A lot of times people think that they are planning for the future when they are really just enjoying themselves in the present. I thought it would be helpful to classify a list of things that are sold as investments that may actually be more about consumption.
Young people's fake investments:
Certain formers of higher education education are definitely consumption rather than investment. Advanced degrees in humanities at less prestigious institutions come to mind. The supply of people with these degrees far outweighs the number of jobs available. Low ranked MBA schools give people an excuse to party for two years, but the cost of the school combined with the opportunity cost of not working for two years means that the marginally higher salary that most students get out of having an MBA does not make up for the time and money cost of the degree. Low ranked law schools might not be fun for students, but they are still paying up for the idea of being a lawyer and the many students suing their schools for misleading jobs statistics show that being a lawyer doesn't really pay. A four year college degree is probably an investment, but unless the students are actually learning something useful or learning how to learn it is only an investment because of how it helps the student signal.
Fake investments older people make:
A lot of real estate is actually consumption rather investment. Time shares are the most blatant obvious example. People are sold on them by being given free trips if they listen to a pitch, so someone who thinks about the margin these salesmen are making on the deal to make sales pitches worth it should think twice before buying. They are told that they will go up in value but generally time shares can be bought for much more cheaply than they were sold on the secondary market. Buying a home to live in makes more sense, especially with the mortgage deduction and the recent stagnant prices, but in 2005 and 2006 this was one of the biggest consumption decisions masked as an investment out there. Going forward, investing in housing only makes sense if you expect moderate inflation instead of deflation (But then, not many investments make sense in a deflationary environment).
Certifications such as those for yoga teacher or massage therapists are another expensive investment (more in time than in money) and people who think they are making an investment choice instead of a consumption choice are probably fooling themselves.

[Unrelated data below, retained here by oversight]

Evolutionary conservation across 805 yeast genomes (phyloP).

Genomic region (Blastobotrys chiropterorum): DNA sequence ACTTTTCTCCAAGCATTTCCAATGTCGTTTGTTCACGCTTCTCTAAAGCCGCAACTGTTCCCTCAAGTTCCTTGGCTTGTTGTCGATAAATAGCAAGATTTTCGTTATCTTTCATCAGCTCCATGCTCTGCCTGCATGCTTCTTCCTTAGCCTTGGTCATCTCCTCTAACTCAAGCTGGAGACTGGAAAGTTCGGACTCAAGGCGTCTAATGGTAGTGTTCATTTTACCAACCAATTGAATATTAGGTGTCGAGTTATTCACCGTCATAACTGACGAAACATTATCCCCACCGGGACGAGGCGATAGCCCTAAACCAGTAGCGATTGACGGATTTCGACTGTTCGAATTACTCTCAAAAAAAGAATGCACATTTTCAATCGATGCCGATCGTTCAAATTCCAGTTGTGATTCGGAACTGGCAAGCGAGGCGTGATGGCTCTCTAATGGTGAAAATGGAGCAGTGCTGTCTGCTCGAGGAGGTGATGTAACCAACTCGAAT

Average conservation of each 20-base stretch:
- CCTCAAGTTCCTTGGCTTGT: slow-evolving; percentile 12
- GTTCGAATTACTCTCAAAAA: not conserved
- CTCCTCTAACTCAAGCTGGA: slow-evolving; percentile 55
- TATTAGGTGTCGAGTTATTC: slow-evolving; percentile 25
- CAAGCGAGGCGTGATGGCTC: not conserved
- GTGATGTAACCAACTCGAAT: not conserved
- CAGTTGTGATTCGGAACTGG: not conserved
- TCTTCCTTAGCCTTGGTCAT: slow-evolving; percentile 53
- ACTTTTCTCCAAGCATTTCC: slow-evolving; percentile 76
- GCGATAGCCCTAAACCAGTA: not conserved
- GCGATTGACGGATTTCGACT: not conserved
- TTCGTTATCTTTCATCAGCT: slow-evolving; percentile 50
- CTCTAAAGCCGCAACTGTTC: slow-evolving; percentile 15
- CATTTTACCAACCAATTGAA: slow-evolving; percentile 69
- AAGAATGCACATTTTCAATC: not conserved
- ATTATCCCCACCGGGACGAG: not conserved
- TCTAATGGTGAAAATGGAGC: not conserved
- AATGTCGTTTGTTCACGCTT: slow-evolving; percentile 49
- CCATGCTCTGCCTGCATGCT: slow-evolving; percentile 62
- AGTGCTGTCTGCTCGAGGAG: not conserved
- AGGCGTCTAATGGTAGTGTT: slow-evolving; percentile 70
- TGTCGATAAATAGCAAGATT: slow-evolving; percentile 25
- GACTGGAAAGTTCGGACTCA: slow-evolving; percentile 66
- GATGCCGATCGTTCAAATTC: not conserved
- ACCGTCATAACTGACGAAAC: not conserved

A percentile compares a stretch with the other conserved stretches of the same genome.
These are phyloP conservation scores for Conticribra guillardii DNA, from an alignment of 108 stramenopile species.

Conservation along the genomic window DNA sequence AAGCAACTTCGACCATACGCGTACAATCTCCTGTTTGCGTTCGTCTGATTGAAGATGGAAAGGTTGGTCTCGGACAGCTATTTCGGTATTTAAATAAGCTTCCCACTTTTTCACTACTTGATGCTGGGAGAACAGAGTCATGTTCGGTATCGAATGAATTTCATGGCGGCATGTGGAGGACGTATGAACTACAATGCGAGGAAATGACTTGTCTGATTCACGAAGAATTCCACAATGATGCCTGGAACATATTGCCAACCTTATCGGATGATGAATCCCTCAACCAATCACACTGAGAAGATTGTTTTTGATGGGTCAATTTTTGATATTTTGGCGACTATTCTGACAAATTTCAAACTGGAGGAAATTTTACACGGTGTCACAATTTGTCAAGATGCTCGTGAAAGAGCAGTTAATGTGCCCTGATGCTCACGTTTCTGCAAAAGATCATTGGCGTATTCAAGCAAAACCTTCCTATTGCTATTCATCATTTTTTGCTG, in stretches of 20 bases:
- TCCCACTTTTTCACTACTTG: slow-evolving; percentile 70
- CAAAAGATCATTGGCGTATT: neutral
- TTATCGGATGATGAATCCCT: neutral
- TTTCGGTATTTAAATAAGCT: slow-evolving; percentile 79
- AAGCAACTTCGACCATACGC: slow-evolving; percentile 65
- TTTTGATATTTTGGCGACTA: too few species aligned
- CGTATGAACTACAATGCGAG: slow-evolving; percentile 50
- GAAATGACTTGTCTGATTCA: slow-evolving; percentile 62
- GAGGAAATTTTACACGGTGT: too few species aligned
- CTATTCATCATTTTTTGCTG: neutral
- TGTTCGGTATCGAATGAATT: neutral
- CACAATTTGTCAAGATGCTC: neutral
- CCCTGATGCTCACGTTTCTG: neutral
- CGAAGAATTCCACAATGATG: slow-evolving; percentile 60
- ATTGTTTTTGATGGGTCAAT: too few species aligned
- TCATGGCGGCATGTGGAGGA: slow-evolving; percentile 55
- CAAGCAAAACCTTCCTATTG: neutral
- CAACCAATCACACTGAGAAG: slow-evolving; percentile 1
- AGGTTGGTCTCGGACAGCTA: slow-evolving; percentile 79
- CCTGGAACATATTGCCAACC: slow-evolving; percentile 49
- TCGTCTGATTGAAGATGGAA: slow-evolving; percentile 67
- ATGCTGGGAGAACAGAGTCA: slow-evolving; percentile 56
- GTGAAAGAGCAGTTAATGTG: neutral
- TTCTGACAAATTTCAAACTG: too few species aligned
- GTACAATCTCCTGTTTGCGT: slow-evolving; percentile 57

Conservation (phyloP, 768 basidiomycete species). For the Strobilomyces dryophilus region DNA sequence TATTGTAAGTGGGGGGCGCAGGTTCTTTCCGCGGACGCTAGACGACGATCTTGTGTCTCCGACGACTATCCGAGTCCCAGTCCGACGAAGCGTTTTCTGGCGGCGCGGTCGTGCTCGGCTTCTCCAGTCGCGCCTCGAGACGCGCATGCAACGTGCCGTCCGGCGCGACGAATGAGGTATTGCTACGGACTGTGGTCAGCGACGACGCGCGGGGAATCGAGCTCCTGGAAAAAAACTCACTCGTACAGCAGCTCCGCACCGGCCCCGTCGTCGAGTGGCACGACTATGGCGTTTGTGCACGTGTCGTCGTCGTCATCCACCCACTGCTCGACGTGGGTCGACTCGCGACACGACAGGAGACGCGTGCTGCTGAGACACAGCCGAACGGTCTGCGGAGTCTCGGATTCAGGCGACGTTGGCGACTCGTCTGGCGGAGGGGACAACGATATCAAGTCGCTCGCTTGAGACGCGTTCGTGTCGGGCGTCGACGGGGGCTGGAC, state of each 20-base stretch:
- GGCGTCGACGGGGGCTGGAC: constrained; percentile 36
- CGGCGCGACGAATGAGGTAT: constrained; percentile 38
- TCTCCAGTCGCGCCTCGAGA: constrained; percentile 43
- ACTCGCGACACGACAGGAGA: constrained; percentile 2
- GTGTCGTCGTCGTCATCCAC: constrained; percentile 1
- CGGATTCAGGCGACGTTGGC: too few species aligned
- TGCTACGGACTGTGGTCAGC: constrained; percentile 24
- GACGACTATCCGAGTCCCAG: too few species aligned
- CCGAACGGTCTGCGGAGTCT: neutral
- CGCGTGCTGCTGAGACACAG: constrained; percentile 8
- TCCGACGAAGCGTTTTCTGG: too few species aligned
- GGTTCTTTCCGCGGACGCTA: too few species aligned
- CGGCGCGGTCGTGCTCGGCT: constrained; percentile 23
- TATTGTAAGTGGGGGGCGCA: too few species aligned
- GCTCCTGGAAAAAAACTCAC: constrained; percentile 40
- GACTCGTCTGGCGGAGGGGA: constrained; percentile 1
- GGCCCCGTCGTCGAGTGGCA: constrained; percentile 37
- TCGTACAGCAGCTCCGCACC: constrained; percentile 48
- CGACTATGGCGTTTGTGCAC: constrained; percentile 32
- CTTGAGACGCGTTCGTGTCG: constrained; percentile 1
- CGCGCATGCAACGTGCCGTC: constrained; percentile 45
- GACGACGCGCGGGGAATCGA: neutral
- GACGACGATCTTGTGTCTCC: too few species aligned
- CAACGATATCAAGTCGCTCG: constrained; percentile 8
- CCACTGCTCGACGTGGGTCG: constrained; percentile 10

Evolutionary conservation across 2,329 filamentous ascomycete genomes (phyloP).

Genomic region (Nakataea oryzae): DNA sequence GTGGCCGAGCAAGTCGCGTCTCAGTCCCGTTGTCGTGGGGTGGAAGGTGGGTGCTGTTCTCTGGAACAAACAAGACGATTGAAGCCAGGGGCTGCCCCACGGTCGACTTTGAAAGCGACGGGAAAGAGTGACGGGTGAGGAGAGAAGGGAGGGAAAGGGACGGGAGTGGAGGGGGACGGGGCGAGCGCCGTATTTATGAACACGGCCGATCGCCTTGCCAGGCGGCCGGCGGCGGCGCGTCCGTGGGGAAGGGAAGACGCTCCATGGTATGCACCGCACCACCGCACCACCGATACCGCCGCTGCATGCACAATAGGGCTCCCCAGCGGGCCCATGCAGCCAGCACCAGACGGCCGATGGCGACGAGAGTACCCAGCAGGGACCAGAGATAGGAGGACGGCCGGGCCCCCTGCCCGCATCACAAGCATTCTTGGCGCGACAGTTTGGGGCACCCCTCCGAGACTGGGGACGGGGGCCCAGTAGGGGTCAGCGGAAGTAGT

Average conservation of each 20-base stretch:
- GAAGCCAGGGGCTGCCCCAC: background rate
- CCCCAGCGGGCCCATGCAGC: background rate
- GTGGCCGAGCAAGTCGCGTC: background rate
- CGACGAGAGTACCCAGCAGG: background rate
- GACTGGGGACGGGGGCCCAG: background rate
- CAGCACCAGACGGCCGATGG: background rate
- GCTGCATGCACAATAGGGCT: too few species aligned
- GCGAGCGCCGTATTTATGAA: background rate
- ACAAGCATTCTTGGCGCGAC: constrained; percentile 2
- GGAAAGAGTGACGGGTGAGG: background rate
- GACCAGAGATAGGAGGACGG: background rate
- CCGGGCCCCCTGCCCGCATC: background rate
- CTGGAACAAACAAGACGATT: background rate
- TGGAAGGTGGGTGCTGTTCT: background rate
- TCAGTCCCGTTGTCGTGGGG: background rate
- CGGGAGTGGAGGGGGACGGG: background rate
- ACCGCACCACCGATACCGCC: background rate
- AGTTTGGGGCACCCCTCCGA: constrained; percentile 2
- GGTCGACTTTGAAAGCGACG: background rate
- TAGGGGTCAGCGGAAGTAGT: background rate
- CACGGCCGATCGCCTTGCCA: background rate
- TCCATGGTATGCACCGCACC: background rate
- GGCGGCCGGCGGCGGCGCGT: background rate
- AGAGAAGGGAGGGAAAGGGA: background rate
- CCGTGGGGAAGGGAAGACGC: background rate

Fake investments for rich people:
Movies, wineries, start ups, second homes.
In each of these categories, there are people who know what they are doing who can make money. But for outsiders to the movie industry, a lot of their return on investment is the fun of being able to participate in the process in the first place. Wine country is littered with bankrupt wineries started by those who thought running a winery would be fun but didn't realize that they need scale to get proper distribution. Surprisingly, start ups can also be fake investments. If someone is working on their start up only because it's the cool thing to do or because they can't handle having a boss, that's a decision they are making because it suites their preference unrelated to whether or not they'll be able to capture the value they might be able to create outside of the institutional support of a normal business. Start up investors who are investing in science experiments or in really fun ideas might consistently lose money just for the idea of being able to hang around cool people doing cool things*. A good example of an investment that is really a consumption choice is company that will supposedly mine asteroids, Planetary Resources. It's a really cool idea, but the investors are most likely happy about the idea that they are working towards a really cool idea and won't mind when it doesn't work quite out.
I should probably add "writing blog posts" to this list, but I'm not sure which category it would fit under.
While investment that is actually consumption is bad, there is an additional category, consumption that's also an investment, that is good in exactly the way investments that are actually consumption is bad. If people can identify wich activities they enjoy are also good for their long term success and happiness they will be better off in the long run.
*If one of those cool things works well enough, then they'll make most of their money back, but this isn't the case outside of a small group of connected VCs and angel investors.